WINDOWS 10 UPDATES STILL A MESS
October deadline missed, more bugs found
a goal of two major updates to Windows 10 a year, and it’s already gone wrong. The October update appeared, then was quickly pulled. It had a nasty habit of emptying people’s My Documents folder. It transpires that if you designated a My Documents folder on another drive, the update would clean out the original. A fixed version was readied, but that developed a bug of its own. The Unzip app proved erratic, replacing all the files with the same name without asking, or simply failing altogether.
Fingers are being pointed at Microsoft’s testing process. In 2014, it moved much of this to third parties. The new structure was modern and smart. Waterfall development was out, and Agile was in. No more passing a project down through the line, from requirements, to design, to implementation, to verification. The new way opened Windows development out to the world with its Insider Program, with over seven million members.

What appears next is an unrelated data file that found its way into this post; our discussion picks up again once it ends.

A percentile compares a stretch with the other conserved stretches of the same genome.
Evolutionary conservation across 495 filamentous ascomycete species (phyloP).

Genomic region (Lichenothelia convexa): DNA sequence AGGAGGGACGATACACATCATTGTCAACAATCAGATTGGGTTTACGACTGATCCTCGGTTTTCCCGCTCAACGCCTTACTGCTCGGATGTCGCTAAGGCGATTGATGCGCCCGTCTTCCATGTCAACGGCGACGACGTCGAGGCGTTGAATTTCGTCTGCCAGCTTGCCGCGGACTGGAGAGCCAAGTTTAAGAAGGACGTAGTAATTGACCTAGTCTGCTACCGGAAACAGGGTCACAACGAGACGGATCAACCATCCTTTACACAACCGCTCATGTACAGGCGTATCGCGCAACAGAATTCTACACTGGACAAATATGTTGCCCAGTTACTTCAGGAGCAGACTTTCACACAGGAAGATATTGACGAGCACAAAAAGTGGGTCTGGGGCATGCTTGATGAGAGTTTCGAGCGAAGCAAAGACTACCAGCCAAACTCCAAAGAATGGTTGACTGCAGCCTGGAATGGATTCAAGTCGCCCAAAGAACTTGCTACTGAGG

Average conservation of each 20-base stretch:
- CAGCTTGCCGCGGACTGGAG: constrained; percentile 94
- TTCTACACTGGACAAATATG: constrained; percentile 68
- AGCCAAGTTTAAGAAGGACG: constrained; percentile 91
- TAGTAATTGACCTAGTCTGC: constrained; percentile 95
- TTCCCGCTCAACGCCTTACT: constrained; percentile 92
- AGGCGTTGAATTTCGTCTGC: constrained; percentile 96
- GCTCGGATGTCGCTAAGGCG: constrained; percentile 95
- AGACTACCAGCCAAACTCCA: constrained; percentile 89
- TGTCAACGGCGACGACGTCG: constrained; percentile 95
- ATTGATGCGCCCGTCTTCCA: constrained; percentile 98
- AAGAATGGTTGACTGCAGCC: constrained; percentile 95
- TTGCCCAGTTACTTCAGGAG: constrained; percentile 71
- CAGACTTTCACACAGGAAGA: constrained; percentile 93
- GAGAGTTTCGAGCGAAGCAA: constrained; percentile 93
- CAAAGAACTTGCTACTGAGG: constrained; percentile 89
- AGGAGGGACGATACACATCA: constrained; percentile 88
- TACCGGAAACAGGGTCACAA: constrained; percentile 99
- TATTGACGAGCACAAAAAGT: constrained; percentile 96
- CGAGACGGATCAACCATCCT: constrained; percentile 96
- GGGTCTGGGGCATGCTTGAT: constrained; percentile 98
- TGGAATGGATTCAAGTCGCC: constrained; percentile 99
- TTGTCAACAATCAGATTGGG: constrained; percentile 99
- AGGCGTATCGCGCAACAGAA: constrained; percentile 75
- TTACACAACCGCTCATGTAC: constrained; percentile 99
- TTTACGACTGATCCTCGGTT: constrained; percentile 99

All well and good, but the cracks are starting to show. Testing an entire OS of the complexity of Windows is serious undertaking. So many testers create a lot of noise, and not all of the feedback is high quality. To test something properly, you really need to know how it works in the first place. Simply adding more people to the Insider Program won’t help either. The file deletion bug was spotted by more than one tester, and reported in forums, but the right people didn’t get the message. The reports were buried under a mountain of other feedback.
Two major updates a year at specified dates has given Microsoft a hard target that invites the company to over-reach. We like new features, for sure, but we like stable and secure updates much, much more than that.